How countries and regions respond to dramatic economic circumstances can have significant longer term effects on the global balance of power. Two historical developments, for example, shaped the world’s political make-up for the later 20th century: the financial fall-0ut from the First World War, when US dollars moved in to bankroll some of the key European combatants, including Britain; and the Roosevelt administration’s New Deal response to the Great Depression. The Second World War, while significant in that its outcome temporarily side-lined Germany as a major power, merely reinforced what was already a fact in international relations, the supremacy of the United States. Furthermore, the decline of Britain in the 1940s and 1950s, and later the collapse of the Soviet Union in the late 1980s, demonstrated that military muscle not supported by economic power was actually a handicap rather than a support, a point underscored also by the rise of Japan and (West) Germany in the 1960s.
The recent recession, which may now at last be coming to an end in global markets, will probably also leave a significant legacy, and this time it is higher education that may see some of the major changes. In itself that is not new. The ability of the United States to consolidate its global economic dominance in the 1950s was hugely supported by major investment in higher education, and by the tendency of the US to attract and retain talented scientists and academics from across the world to add excellence to its universities. When we see the global university rankings, we don’t just discover where to find higher education excellence, we observe the world’s power structures.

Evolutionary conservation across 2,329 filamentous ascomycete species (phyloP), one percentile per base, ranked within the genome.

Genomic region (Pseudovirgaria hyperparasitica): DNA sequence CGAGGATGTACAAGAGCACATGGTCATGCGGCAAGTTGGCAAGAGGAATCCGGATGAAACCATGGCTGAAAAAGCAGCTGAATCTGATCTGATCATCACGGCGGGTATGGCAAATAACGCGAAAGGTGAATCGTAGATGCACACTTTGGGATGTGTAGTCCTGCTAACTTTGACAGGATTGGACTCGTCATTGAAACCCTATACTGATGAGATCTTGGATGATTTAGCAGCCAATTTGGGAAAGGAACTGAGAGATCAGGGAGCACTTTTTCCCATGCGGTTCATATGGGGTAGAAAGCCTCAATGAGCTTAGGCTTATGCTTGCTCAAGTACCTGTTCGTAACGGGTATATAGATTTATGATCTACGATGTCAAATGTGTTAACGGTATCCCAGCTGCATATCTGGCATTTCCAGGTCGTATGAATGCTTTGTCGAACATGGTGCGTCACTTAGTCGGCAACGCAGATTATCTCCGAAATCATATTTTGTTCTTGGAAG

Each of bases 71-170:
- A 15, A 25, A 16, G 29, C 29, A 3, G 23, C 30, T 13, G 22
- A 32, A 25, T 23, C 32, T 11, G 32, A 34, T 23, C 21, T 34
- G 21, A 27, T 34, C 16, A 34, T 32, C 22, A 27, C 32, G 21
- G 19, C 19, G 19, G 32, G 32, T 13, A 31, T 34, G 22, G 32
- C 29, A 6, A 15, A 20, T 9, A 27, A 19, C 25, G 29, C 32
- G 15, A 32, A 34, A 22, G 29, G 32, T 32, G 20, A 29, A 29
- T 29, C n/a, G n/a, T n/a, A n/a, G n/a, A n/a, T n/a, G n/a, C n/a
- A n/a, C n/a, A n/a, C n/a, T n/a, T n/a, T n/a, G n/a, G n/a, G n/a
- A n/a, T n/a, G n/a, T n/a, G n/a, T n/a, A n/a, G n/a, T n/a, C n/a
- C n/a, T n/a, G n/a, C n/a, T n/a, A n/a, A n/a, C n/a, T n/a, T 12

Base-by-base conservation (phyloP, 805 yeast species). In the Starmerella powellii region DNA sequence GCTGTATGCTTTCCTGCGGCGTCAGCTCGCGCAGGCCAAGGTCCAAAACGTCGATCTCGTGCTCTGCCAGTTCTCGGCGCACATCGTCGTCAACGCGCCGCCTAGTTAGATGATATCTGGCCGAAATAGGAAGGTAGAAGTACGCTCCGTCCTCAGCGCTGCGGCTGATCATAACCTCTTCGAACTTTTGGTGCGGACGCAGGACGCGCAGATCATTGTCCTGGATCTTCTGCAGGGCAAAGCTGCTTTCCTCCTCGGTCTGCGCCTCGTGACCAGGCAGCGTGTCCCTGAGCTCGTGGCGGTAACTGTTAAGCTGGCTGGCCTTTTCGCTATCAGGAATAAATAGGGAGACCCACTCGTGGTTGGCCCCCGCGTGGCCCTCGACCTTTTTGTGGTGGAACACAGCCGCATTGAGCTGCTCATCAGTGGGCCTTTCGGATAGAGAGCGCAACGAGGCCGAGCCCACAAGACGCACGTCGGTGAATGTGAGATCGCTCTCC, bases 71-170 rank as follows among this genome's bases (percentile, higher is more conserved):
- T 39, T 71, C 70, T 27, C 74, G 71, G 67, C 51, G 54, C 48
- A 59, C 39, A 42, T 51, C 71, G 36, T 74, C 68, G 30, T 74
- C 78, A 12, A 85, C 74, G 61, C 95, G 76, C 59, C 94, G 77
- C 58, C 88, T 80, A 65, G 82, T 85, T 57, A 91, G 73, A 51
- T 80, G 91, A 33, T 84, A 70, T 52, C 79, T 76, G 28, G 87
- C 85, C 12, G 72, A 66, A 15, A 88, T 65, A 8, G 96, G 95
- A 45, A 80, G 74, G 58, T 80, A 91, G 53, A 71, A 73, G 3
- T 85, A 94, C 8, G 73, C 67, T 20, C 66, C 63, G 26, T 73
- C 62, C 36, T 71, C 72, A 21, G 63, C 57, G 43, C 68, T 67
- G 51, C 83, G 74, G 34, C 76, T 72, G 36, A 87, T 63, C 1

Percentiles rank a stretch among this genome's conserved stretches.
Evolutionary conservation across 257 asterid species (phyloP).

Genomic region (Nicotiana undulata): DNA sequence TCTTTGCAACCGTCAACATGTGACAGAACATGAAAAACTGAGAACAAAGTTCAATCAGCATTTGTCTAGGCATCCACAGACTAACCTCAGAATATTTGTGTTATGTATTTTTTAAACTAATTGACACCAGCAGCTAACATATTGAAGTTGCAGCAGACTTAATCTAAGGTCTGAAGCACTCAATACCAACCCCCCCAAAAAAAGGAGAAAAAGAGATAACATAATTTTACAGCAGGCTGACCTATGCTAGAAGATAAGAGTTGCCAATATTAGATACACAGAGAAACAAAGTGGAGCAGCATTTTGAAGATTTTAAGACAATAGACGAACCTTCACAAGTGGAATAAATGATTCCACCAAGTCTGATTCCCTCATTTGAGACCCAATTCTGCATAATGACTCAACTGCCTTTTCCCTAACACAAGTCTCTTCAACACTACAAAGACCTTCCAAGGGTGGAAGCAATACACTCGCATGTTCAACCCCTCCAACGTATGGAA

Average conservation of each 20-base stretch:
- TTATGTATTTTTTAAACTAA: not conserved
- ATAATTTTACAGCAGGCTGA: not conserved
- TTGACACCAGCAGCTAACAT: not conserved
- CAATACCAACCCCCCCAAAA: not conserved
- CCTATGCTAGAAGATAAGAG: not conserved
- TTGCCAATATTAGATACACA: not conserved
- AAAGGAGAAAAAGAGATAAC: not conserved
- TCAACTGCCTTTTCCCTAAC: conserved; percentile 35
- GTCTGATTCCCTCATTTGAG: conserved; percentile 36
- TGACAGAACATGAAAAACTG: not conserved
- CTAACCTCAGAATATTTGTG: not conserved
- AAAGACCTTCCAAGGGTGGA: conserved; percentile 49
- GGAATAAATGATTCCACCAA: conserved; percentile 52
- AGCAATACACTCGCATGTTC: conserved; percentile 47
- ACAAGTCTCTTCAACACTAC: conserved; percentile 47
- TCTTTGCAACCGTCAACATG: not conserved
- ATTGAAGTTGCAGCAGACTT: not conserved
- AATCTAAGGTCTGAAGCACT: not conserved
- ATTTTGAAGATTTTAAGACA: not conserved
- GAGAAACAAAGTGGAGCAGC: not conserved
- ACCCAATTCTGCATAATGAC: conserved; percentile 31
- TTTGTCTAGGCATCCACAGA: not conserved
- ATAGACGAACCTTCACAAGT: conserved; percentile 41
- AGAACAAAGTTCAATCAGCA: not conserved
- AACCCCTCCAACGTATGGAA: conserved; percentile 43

The question now is whether those rankings will still look the same in 10 years time. Many presume that the position of Asian universities will have improved dramatically, as the key countries there are channelling big investments into their higher education systems right now. Not just China (which has been investing huge sums in its universities), but also Japan, Singapore, Malaysia and Thailand are taking aggressive steps to give their universities a chance of global recognition. But this is coming at a time when the major western countries in the North America and Europe talk the language of higher education development while simultaneously withdrawing the resources. For some time now the University of California system, containing arguably the best cluster of public universities in the world, has been under serious threat due to funding cutbacks. In Europe the rankings show no sign that any national sector other than the British is on the rise.
However, I believe that the US will turn itself around and continue to drive global excellence in its higher education, even if they may find themselves sharing the limelight a little more with universities from Asia. But in Europe? The signs are not necessarily that great. Even the new U-Multirank ranking system that has been devised in Europe (with the hope held in some quarters that it would return more European universities in the top places) still shows American universities leading the field. To change this, countries in this part of the world need to show ambition and vision in their higher education policies. If they don’t, we are in a community of nations doomed to slip into the second tier and stay there. It’s not too late to correct this, but there isn’t much time.